Stop the sale of Queen Elizabeth Square in downtown Auckland
Architects, urban designers and planners take Council to court to stop the sale of Auckland's downtown civic square. We await the decision.
We are taking court action to challenge the legality of Council decisions to sell Queen Elizabeth Square. Four other incorporated societies have joined the legal challenge: Auckland CBD Residents Advisory Group; Civic Trust Auckland; Urban Auckland Society for Protection of Auckland City and the Waterfront (which successfully stopped the Bledisloe Wharf extensions); and Walk Auckland.
We need your support to cover some of the costs of our experts who lent their time, knowledge and reputations to this campaign.
Downtown Auckland is woefully short of public open space for its existing residents, workers, and visitors. Takutai, St Patrick's, Queen Elizabeth and Freyburg Squares play their part, but even Council's assessments are that Auckland's inner CBD lacks urban public space.
Census projections are that Auckland's downtown population is increasing dramatically. This adds to the pressure for public open space for children, families, office workers, shoppers, commuters, tourists, and retired city dwellers.
Despite this Auckland Council voted to sell Queen Elizabeth Square for $27 million to property developer Precinct Properties. We agree with Council that the square has not been successful - because the 1970's downtown shops don't open onto the Square, and because the bus shelter divided the space.
But that's all changed. The buses have moved to Lower Albert Street. And Precinct already has consent (June 2015) to redevelop downtown with laneways and shops open to the square - all without taking the Square.
Queen Elizabeth Square, combined with Lower Queen Street will make a great downtown square. Like the picture postcard image of the 1990's, and consistent with Council's City Centre Masterplan.
Council says it will invest the $27 million from selling QE Square on other spaces such as the breastworks of Queens Wharf and the north side of Quay Street opposite the PWC building. We say those areas are already in public ownership. We also consider they are very different public spaces than the recessed, sheltered, safe and activated Queen Elizabeth Square. It's not a like for like swap.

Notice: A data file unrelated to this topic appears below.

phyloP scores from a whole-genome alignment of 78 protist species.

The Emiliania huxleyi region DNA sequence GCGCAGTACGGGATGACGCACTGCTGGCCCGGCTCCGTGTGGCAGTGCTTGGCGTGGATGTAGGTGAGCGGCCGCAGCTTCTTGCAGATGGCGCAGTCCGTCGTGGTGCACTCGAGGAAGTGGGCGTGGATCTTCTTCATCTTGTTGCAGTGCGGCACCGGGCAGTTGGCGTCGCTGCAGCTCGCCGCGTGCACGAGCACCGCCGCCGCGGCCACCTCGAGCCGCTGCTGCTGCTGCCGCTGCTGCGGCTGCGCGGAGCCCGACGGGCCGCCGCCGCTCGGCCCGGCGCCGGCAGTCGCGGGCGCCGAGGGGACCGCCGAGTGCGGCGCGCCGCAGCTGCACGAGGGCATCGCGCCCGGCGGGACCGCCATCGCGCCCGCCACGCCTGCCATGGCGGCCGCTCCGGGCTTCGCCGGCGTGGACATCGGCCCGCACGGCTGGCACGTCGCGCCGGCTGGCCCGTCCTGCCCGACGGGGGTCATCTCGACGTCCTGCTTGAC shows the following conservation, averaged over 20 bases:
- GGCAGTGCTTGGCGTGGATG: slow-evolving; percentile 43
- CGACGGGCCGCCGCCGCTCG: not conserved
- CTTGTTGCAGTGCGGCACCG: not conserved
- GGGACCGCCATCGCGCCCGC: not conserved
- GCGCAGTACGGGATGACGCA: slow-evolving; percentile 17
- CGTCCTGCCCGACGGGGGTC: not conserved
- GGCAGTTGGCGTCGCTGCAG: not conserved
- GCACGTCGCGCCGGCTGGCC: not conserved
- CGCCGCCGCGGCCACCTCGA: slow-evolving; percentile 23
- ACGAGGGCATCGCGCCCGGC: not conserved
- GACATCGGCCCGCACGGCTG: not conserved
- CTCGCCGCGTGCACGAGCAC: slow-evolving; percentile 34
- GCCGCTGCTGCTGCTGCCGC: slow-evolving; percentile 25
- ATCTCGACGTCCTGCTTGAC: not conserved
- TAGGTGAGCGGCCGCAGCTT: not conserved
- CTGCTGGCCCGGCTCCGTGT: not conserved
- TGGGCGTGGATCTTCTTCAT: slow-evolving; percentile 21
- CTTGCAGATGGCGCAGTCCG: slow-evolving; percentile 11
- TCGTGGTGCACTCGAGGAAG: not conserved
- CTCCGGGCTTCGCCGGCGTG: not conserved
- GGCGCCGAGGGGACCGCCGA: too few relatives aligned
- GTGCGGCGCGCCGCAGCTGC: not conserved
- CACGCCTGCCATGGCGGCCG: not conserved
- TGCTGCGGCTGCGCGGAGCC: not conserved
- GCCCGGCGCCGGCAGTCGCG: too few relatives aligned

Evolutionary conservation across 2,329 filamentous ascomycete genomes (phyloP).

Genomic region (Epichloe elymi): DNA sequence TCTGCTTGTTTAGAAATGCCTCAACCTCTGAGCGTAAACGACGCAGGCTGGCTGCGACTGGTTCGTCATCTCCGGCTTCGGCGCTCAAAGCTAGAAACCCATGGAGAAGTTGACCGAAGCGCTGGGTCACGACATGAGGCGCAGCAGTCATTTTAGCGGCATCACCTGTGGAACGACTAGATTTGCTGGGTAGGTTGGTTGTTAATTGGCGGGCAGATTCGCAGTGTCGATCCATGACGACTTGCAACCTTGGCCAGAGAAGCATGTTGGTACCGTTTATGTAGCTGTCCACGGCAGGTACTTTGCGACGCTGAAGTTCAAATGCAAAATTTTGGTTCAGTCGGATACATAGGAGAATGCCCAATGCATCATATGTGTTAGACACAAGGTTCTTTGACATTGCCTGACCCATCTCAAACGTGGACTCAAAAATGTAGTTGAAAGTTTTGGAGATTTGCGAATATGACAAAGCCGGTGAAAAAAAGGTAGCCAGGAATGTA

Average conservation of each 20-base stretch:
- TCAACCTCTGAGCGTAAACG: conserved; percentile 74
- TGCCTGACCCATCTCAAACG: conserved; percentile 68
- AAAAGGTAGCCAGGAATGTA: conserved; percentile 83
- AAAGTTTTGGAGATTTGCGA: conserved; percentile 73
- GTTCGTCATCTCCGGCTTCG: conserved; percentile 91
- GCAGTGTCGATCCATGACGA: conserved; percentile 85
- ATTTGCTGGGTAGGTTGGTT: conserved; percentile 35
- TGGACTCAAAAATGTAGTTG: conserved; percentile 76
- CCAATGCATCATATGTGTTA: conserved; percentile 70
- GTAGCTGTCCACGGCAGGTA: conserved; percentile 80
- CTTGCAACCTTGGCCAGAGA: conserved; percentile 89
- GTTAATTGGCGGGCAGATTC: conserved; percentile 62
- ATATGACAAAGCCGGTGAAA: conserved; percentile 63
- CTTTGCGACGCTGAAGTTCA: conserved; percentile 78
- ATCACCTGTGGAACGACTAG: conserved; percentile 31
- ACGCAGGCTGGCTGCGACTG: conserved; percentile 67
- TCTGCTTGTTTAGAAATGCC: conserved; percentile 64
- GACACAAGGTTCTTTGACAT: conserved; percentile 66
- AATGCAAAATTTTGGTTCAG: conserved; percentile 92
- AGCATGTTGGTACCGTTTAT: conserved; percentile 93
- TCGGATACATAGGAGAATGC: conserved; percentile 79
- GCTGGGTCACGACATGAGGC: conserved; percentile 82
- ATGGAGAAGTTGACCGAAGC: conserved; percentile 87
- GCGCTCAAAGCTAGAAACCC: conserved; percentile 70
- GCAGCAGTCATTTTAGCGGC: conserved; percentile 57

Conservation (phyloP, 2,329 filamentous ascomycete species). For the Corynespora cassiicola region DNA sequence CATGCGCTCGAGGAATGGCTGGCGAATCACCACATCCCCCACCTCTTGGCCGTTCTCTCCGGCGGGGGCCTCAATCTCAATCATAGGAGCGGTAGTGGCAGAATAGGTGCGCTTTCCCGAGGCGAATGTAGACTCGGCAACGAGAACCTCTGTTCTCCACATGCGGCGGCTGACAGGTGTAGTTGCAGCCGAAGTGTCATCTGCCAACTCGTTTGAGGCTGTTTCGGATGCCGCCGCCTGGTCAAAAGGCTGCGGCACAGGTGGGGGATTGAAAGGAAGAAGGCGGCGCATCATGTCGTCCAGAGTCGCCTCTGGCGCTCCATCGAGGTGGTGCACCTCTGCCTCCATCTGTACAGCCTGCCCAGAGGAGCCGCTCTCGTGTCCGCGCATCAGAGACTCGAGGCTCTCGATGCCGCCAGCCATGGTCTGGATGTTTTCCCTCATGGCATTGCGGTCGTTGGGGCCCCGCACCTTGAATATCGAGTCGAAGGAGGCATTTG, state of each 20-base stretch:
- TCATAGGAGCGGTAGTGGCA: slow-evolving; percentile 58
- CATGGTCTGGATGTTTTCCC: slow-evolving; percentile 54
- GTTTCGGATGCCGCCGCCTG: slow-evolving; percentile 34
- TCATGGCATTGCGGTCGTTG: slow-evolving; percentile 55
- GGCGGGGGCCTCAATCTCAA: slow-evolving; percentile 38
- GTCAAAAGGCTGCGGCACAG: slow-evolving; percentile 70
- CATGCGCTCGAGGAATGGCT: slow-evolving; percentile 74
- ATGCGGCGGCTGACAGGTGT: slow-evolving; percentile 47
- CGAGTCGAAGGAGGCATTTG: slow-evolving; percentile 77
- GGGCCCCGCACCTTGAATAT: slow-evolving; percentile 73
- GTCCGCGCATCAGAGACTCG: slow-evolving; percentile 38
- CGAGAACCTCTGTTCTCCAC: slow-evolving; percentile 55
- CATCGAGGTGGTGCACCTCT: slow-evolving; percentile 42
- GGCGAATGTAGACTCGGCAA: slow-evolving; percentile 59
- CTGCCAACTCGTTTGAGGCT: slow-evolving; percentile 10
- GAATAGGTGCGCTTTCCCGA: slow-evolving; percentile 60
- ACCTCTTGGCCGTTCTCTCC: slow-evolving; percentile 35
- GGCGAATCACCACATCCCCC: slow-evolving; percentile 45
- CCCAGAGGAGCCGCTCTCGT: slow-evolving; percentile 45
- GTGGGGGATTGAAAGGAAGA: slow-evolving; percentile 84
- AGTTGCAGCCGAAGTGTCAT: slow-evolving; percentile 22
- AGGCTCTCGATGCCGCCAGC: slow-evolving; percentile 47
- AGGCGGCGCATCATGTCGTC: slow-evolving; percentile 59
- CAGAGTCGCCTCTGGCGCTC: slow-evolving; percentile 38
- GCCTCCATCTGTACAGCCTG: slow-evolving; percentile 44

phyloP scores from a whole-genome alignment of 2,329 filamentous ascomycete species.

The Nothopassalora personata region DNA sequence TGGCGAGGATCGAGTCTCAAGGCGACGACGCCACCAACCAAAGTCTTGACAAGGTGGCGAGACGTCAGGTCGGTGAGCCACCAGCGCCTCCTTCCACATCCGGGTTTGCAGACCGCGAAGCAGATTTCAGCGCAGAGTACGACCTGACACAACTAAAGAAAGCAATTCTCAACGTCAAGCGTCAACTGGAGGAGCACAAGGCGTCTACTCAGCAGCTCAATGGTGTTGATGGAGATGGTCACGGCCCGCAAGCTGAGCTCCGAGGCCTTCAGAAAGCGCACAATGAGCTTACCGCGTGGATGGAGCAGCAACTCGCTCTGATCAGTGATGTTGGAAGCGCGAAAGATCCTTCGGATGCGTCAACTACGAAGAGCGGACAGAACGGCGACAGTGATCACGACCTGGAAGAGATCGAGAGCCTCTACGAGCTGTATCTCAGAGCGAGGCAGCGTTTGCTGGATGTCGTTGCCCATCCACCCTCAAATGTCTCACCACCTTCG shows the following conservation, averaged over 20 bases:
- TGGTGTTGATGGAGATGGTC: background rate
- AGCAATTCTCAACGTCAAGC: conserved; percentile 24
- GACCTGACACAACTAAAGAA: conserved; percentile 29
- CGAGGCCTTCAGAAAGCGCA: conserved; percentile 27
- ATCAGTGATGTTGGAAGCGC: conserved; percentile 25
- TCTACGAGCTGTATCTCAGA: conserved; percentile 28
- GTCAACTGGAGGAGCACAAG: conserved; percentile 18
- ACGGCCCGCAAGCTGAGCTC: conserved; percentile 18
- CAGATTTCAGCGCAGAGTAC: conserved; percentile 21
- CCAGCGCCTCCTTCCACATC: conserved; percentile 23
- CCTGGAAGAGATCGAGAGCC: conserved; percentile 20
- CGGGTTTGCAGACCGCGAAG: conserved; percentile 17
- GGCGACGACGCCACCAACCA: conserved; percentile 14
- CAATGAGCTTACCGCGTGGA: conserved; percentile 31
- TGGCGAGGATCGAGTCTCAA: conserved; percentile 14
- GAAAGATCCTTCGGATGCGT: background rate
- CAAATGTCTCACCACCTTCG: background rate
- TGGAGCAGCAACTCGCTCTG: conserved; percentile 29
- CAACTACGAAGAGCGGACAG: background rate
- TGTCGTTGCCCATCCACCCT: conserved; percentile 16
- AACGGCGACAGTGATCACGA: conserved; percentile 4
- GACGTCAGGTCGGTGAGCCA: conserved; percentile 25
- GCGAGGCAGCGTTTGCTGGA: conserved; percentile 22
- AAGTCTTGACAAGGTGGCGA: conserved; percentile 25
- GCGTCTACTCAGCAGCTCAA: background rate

We support the CRL tunnel. We support Precinct's existing proposals to redevelop downtown Auckland. But there's no need to sell Queen Elizabeth Square and increase the size of the shopping centre.
We believe this is an unjustified loss of public open space that is protected by the District Plan, is ready for improvement, and will be needed more and more in future. The additional retail buildings proposed if QE Square is sold would affect views of the heritage Ferry Building and Central Post Office Building, cause further shading, and diminish the size and scale of Auckland's premier civic space. (See the bulk and location effects in our Give-A-Little Updates).
Two statutory steps stands in the way of the sale. Plan Change 79 and a Road Stop proposal. Both have been appealed to the Environment Court by Auckland Architectural Association Inc.
Expert evidence has been exchanged. A five day environment court hearing started on Monday 18th July, and was largely complete by Friday 22nd July. We have raised funds and obtained the services of experts and lawyers at heavily discounted rates. Our experts include:
* Bridget Gilbert (Landscape Architecture)
* Graeme Scott (Urban Design)
* Jeremy Salmond (Heritage)
* Brian Putt (Planning)
* David Gibbs (Urban Design)
* Dave Serjeant (Planning)
* Brianna Parkinson (Legal Counsel)
Please support this public interest cause.
The Environment Court has upheld the QE Square Road Stop, and declined the objections of Auckland Architectural Association. Parties are now finalising the conditions for Plan Modification 79. This means the way is now clear for Auckland Council to sell all of QE Square to Precinct Properties. Which is sad for Auckland. With the clarity of hindsight there was a strong case to argue for retention of the sunny side of QE Square, and the sale of just the dark side. However it was a difficult David and Goliath contest. Among the hard won gains for Auckland:
* the east-west laneway will be 6 metres wide (and not 5 metres as originally applied for)
* Auckland Council will consider the needs of CBD and passenger transport pedestrians differently and more thoroughly after this battle.
Thank you for your support.
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This page was created on 20 Jun 2016 and closed on 22 Aug 2016.